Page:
In your daily life, you notice that older men on average seem to talk about their feelings less than do younger men. You might want to explore your hypothesis by recording natural conversations between males of different ages. This would allow you to see if there was evidence supporting your original observation.

It would also allow you to begin to sift through all the factors that might influence this phenomenon: What happens when an older man talks to a younger man?

What happens when an older man talks to a stranger versus his best friend? What happens when two highly educated men interact versus two working class men? Exploring each of these questions focuses on interactions, behavior, and culture rather than on perceptions, hormones, or DNA.

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In part, this focus on complex relationships and interactions is one of the things that makes research in social psychology so difficult. High quality research often involves the ability to control the environment, as in the case of laboratory experiments. The research laboratory, however, is artificial, and what happens there may not translate to the more natural circumstances of life. This is why social psychologists have developed their own set of unique methods for studying attitudes and social behavior.

Social psychology is the study of group processes: how we behave in groups, and how we feel and think about one another. While it is difficult to summarize the many areas of social psychology research, it can be helpful to lump them into major categories as a starting point to wrap our minds around. Most social psychology research topics fall into one but sometimes more of each of these areas:. A large amount of study in social psychology has focused on the process of attraction.

Think about a young adult going off to college for the first time. He takes an art history course and sits next to a young woman he finds attractive.

Psychology Summary

This feeling raises several interesting questions: Where does the attraction come from? Is it biological or learned?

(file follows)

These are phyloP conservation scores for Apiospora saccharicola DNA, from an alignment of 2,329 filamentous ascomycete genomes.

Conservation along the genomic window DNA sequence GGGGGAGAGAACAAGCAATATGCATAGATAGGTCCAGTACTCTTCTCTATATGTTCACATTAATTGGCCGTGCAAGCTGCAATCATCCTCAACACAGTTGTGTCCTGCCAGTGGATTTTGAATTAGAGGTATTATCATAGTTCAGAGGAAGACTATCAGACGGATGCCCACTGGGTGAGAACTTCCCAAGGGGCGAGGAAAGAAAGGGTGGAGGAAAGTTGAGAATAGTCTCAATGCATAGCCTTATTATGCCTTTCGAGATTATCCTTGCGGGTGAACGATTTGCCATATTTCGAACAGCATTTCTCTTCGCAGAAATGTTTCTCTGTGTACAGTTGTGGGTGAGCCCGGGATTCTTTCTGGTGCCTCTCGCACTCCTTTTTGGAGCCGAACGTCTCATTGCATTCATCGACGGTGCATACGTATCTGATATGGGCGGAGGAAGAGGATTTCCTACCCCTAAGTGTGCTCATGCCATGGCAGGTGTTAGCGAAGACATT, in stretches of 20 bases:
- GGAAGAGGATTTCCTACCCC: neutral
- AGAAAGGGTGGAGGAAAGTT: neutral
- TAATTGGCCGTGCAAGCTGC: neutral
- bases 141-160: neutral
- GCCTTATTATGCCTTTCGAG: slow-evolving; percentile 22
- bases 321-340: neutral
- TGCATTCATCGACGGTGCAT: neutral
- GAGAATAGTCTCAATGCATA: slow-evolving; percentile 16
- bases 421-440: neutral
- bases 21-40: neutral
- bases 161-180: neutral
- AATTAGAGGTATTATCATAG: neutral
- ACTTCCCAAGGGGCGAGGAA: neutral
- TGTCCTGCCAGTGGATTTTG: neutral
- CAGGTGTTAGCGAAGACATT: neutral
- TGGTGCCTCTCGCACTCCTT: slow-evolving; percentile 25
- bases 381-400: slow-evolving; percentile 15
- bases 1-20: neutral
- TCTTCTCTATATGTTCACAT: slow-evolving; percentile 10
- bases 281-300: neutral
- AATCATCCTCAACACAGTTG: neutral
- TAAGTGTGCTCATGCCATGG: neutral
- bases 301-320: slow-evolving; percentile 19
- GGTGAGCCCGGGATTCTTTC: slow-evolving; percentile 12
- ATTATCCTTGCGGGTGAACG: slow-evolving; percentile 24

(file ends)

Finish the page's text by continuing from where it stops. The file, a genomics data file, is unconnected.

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Why do his standards for beauty differ somewhat from those of his best friend? The study of attraction covers a huge range of topics. It can begin with first impressions, then extend to courtship and commitment. It involves the concepts of beauty, sex, and evolution. Attraction researchers might study stalking behavior. They might research divorce or remarriage. They might study changing standards of beauty across decades.

To do this, the researchers showed a set of photographs of faces of young men and women to several assistants who were blind to the research hypothesis. Some of the people in the photos were Caucasian, some were African-American, and some were Maasai, a tribe of traditional people from Kenya. The assistants were asked to rate the various facial features in the photos, including skin smoothness, eye size, prominence of cheekbones, symmetry how similar the left and the right halves of the face are , and other characteristics.

The photos were then shown to the research participants—of the same three ethnicities as the people in the photos—who were asked to rate the faces for overall attractiveness.

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Interestingly, when rating the faces of strangers, white people, Maasai, and African-Americans were in general agreement about which faces were better looking. Not only that, but there was high consistency in which specific facial features were associated with being good looking. For instance, across ethnicities and cultures, everyone seemed to find smooth skin more attractive than blemished skin.

Everyone seemed to also agree that larger chins made men more attractive, but not women. Then came an interesting discovery. The researchers found that Maasai tribal people agreed about the faces of strangers—but not about the faces of people they knew! Two people might look at the same photo of someone they knew; one would give a thumbs up for attractiveness, the other one, not so much. It appeared that friends were using some other standard of beauty than simply nose, eyes, skin, and other facial features. To explore this further, the researchers conducted a second study in the United States.

Psychology: A New Introduction for a Level Psychology: A New Introduction for a Level
Psychology: A New Introduction for a Level Psychology: A New Introduction for a Level
Psychology: A New Introduction for a Level Psychology: A New Introduction for a Level
Psychology: A New Introduction for a Level Psychology: A New Introduction for a Level
Psychology: A New Introduction for a Level Psychology: A New Introduction for a Level
Psychology: A New Introduction for a Level Psychology: A New Introduction for a Level